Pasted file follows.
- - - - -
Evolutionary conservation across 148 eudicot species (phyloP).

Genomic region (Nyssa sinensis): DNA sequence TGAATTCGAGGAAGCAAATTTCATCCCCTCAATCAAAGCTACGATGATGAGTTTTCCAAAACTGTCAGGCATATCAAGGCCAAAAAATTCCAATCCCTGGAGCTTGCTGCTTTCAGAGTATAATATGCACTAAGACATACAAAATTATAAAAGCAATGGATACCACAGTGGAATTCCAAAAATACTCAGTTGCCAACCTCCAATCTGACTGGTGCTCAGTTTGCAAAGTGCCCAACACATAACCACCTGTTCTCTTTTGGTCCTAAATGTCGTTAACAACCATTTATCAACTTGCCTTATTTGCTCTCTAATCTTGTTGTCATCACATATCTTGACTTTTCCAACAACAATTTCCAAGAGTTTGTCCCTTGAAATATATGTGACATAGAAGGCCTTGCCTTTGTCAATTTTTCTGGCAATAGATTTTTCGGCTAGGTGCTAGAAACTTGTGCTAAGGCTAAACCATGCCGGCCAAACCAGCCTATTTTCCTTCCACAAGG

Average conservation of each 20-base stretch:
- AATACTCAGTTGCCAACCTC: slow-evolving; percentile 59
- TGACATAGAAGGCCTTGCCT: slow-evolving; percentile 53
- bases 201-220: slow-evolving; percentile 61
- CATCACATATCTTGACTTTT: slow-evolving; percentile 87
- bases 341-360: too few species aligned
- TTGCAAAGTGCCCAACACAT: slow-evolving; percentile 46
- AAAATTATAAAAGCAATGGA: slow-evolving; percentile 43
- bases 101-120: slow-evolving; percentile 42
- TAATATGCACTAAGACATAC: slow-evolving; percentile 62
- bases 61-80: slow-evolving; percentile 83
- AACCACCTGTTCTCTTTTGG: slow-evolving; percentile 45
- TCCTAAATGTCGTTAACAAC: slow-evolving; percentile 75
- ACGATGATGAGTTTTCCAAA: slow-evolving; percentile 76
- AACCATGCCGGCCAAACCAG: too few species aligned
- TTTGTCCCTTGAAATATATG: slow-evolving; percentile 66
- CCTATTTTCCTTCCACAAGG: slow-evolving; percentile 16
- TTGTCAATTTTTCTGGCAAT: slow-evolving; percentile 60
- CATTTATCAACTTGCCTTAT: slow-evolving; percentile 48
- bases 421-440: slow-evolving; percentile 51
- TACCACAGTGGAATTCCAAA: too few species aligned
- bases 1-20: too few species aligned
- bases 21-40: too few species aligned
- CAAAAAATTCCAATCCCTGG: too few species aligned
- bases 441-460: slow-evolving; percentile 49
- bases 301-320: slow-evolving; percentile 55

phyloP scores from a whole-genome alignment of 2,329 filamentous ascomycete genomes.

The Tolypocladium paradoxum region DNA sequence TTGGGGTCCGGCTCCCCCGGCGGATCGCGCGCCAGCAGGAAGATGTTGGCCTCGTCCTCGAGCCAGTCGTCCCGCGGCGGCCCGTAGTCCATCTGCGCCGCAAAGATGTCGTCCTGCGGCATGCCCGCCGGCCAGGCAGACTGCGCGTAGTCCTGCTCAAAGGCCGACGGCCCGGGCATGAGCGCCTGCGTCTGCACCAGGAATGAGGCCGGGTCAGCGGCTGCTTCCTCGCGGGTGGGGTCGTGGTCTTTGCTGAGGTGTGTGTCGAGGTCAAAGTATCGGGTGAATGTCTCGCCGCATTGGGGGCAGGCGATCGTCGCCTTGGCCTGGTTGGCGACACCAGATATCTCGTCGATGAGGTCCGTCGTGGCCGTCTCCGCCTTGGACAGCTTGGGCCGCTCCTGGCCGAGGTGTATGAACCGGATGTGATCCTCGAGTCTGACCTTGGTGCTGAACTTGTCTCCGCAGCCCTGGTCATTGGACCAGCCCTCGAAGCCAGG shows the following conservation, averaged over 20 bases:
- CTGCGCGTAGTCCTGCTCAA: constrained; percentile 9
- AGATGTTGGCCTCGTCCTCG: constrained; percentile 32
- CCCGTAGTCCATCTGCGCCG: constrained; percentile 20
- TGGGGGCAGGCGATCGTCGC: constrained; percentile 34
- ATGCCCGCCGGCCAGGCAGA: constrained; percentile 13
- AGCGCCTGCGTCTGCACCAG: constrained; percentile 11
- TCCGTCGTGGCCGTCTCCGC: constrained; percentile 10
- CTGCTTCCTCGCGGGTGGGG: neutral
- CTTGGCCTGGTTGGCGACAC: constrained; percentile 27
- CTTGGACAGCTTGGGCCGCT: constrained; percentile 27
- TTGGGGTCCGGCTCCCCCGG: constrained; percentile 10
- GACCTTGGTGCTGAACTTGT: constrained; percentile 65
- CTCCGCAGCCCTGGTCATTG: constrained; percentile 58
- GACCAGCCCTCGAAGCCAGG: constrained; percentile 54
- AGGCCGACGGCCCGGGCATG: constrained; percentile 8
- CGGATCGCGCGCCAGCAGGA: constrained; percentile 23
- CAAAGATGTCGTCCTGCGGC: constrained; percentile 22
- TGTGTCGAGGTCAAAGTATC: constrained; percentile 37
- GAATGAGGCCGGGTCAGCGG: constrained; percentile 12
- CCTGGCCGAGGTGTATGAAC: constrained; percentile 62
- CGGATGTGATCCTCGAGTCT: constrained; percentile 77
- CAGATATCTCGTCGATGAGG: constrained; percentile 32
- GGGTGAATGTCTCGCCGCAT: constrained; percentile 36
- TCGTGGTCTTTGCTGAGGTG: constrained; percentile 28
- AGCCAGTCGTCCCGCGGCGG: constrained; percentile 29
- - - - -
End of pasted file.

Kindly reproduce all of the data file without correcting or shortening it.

Evolutionary conservation across 148 eudicot species (phyloP).

Genomic region (Nyssa sinensis): DNA sequence TGAATTCGAGGAAGCAAATTTCATCCCCTCAATCAAAGCTACGATGATGAGTTTTCCAAAACTGTCAGGCATATCAAGGCCAAAAAATTCCAATCCCTGGAGCTTGCTGCTTTCAGAGTATAATATGCACTAAGACATACAAAATTATAAAAGCAATGGATACCACAGTGGAATTCCAAAAATACTCAGTTGCCAACCTCCAATCTGACTGGTGCTCAGTTTGCAAAGTGCCCAACACATAACCACCTGTTCTCTTTTGGTCCTAAATGTCGTTAACAACCATTTATCAACTTGCCTTATTTGCTCTCTAATCTTGTTGTCATCACATATCTTGACTTTTCCAACAACAATTTCCAAGAGTTTGTCCCTTGAAATATATGTGACATAGAAGGCCTTGCCTTTGTCAATTTTTCTGGCAATAGATTTTTCGGCTAGGTGCTAGAAACTTGTGCTAAGGCTAAACCATGCCGGCCAAACCAGCCTATTTTCCTTCCACAAGG

Average conservation of each 20-base stretch:
- AATACTCAGTTGCCAACCTC: slow-evolving; percentile 59
- TGACATAGAAGGCCTTGCCT: slow-evolving; percentile 53
- bases 201-220: slow-evolving; percentile 61
- CATCACATATCTTGACTTTT: slow-evolving; percentile 87
- bases 341-360: too few species aligned
- TTGCAAAGTGCCCAACACAT: slow-evolving; percentile 46
- AAAATTATAAAAGCAATGGA: slow-evolving; percentile 43
- bases 101-120: slow-evolving; percentile 42
- TAATATGCACTAAGACATAC: slow-evolving; percentile 62
- bases 61-80: slow-evolving; percentile 83
- AACCACCTGTTCTCTTTTGG: slow-evolving; percentile 45
- TCCTAAATGTCGTTAACAAC: slow-evolving; percentile 75
- ACGATGATGAGTTTTCCAAA: slow-evolving; percentile 76
- AACCATGCCGGCCAAACCAG: too few species aligned
- TTTGTCCCTTGAAATATATG: slow-evolving; percentile 66
- CCTATTTTCCTTCCACAAGG: slow-evolving; percentile 16
- TTGTCAATTTTTCTGGCAAT: slow-evolving; percentile 60
- CATTTATCAACTTGCCTTAT: slow-evolving; percentile 48
- bases 421-440: slow-evolving; percentile 51
- TACCACAGTGGAATTCCAAA: too few species aligned
- bases 1-20: too few species aligned
- bases 21-40: too few species aligned
- CAAAAAATTCCAATCCCTGG: too few species aligned
- bases 441-460: slow-evolving; percentile 49
- bases 301-320: slow-evolving; percentile 55

phyloP scores from a whole-genome alignment of 2,329 filamentous ascomycete genomes.

The Tolypocladium paradoxum region DNA sequence TTGGGGTCCGGCTCCCCCGGCGGATCGCGCGCCAGCAGGAAGATGTTGGCCTCGTCCTCGAGCCAGTCGTCCCGCGGCGGCCCGTAGTCCATCTGCGCCGCAAAGATGTCGTCCTGCGGCATGCCCGCCGGCCAGGCAGACTGCGCGTAGTCCTGCTCAAAGGCCGACGGCCCGGGCATGAGCGCCTGCGTCTGCACCAGGAATGAGGCCGGGTCAGCGGCTGCTTCCTCGCGGGTGGGGTCGTGGTCTTTGCTGAGGTGTGTGTCGAGGTCAAAGTATCGGGTGAATGTCTCGCCGCATTGGGGGCAGGCGATCGTCGCCTTGGCCTGGTTGGCGACACCAGATATCTCGTCGATGAGGTCCGTCGTGGCCGTCTCCGCCTTGGACAGCTTGGGCCGCTCCTGGCCGAGGTGTATGAACCGGATGTGATCCTCGAGTCTGACCTTGGTGCTGAACTTGTCTCCGCAGCCCTGGTCATTGGACCAGCCCTCGAAGCCAGG shows the following conservation, averaged over 20 bases:
- CTGCGCGTAGTCCTGCTCAA: constrained; percentile 9
- AGATGTTGGCCTCGTCCTCG: constrained; percentile 32
- CCCGTAGTCCATCTGCGCCG: constrained; percentile 20
- TGGGGGCAGGCGATCGTCGC: constrained; percentile 34
- ATGCCCGCCGGCCAGGCAGA: constrained; percentile 13
- AGCGCCTGCGTCTGCACCAG: constrained; percentile 11
- TCCGTCGTGGCCGTCTCCGC: constrained; percentile 10
- CTGCTTCCTCGCGGGTGGGG: neutral
- CTTGGCCTGGTTGGCGACAC: constrained; percentile 27
- CTTGGACAGCTTGGGCCGCT: constrained; percentile 27
- TTGGGGTCCGGCTCCCCCGG: constrained; percentile 10
- GACCTTGGTGCTGAACTTGT: constrained; percentile 65
- CTCCGCAGCCCTGGTCATTG: constrained; percentile 58
- GACCAGCCCTCGAAGCCAGG: constrained; percentile 54
- AGGCCGACGGCCCGGGCATG: constrained; percentile 8
- CGGATCGCGCGCCAGCAGGA: constrained; percentile 23
- CAAAGATGTCGTCCTGCGGC: constrained; percentile 22
- TGTGTCGAGGTCAAAGTATC: constrained; percentile 37
- GAATGAGGCCGGGTCAGCGG: constrained; percentile 12
- CCTGGCCGAGGTGTATGAAC: constrained; percentile 62
- CGGATGTGATCCTCGAGTCT: constrained; percentile 77
- CAGATATCTCGTCGATGAGG: constrained; percentile 32
- GGGTGAATGTCTCGCCGCAT: constrained; percentile 36
- TCGTGGTCTTTGCTGAGGTG: constrained; percentile 28
- AGCCAGTCGTCCCGCGGCGG: constrained; percentile 29